Hi tomnagel, and welcome to the forum!

During some of my earliest attempts at getting a heliostat to work, I thought that calculating the heliostat's position could be done the way you described. After some experimenting with some CAD drawings in Sketchup though, I realized that it doesn't work. The calculated angle is sort of in the ballpark, but can still be several degrees off from where it should be. The method is perfectly sound in 2D, but once you move to 3D it gets a fair bit more complicated.

I have pasted most of the "FindHeliostatAngle" function below. I just realized that I never got around to writing comments to explain what everything does. I would need a good picture to explain it in depth, but if you know your trig and a little bit of vector math, you should still be able to get the gist of it.

First, the code takes the altitude and azimuth of the sun and turns it into a vector,

**v1**=<x1,y1,z1>.

z1 = sin(to_rad(altitude));

hyp = cos(to_rad(altitude));

x1 = hyp*cos(to_rad(azimuth));

y1 = hyp*sin(to_rad(azimuth));

It also turns the target altitude and azimuth into a vector,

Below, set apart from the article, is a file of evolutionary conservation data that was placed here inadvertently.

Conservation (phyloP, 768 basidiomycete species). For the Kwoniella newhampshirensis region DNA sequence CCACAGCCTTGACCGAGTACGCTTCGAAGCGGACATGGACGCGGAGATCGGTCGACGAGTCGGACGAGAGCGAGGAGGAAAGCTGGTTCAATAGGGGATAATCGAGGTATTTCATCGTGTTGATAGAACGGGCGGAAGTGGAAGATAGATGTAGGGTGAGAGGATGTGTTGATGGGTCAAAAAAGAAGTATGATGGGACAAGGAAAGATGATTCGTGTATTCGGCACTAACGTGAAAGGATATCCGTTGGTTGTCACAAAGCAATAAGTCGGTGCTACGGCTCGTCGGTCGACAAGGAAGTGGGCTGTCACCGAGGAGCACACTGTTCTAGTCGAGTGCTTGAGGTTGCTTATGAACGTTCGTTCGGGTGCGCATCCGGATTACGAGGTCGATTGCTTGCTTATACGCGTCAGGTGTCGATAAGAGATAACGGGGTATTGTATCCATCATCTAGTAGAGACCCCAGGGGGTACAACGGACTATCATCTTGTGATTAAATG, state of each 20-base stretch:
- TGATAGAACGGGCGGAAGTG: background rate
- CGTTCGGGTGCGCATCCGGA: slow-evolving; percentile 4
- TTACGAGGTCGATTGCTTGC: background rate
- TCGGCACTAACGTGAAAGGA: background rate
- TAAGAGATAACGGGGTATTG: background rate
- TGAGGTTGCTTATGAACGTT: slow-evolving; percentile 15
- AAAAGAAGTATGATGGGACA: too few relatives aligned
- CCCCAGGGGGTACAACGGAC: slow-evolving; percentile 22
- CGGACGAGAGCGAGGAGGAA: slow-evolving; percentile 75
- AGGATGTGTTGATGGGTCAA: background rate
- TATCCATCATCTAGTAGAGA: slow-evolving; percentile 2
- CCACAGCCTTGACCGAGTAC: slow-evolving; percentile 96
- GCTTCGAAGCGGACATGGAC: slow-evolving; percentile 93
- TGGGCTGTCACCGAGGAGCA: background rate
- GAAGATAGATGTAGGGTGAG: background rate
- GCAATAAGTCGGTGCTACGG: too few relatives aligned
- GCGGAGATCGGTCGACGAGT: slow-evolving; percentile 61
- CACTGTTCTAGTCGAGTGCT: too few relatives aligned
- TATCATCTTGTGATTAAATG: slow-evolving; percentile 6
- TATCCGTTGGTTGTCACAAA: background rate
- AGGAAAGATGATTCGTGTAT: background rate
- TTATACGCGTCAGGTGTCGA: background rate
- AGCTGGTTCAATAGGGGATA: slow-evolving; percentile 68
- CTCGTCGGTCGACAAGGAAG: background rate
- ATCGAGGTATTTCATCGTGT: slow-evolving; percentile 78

**v2**=<x2,y2,z2>.

z2 = sin(to_rad(targetalt));

hyp = cos(to_rad(targetalt));

x2 = hyp*cos(to_rad(targetaz));

y2 = hyp*sin(to_rad(targetaz));

The "half way vector" is then calculated with the below code. This represents the direction that the normal vector of the mirror's surface needs to point.

Note: The below code can be written more succinctly in vector notation as

**v3**=(

**v1**-

**v2**)/2+

**v2** where

**v3**=<x,y,z>

x=(x1-x2)/2+x2;

y=(y1-y2)/2+y2;

z=(z1-z2)/2+z2;

The below code has a very low likelihood of ever running, but is present to avoid getting z/0 (which is undefined) if the variable "dist" turns out to be 0. This would only happen if the target vector

**v2** is pointing in the exact opposite direction as

**v1**, so essentially if the target is exactly 180 degrees from the sun in relation to the heliostat.

dist=sqrt(x*x+y*y+z*z);

if ((dist>-0.000001) && (dist <0.000001)){

dist=0.000001;

}

Finally, the vector

**v3** is turned into an angle measurement which gives the altitude and azimuth of the mirror's normal vector of the heliostat.

machinealt=to_deg(asin(z/dist));

if (x==0){x=0.000001;} (looking at this line of code again, I'm doubtful that it is needed)

machineaz=to_deg(atan2(y,x));

I'm sure there are other ways of doing these calculations, but this is what I came up with. I've done a lot of testing with some simulations I wrote in Matlab, and the code worked perfect in them, so I'm pretty happy with it.

An earlier version of this program used the calculations on this pdf.

http://www.tapthesun.com/PDF/PSTC%20-%20Heliostat%20Reflection%20Equations.pdfI eventually realized that they would break when certain inputs were used, so I had to upgrade to the current calculations. It could be that I over looked something on the pdf, but I figured that it would be easier to just come up with something from scratch instead of trying to figure out what was wrong.

Hope that helps,

Gabriel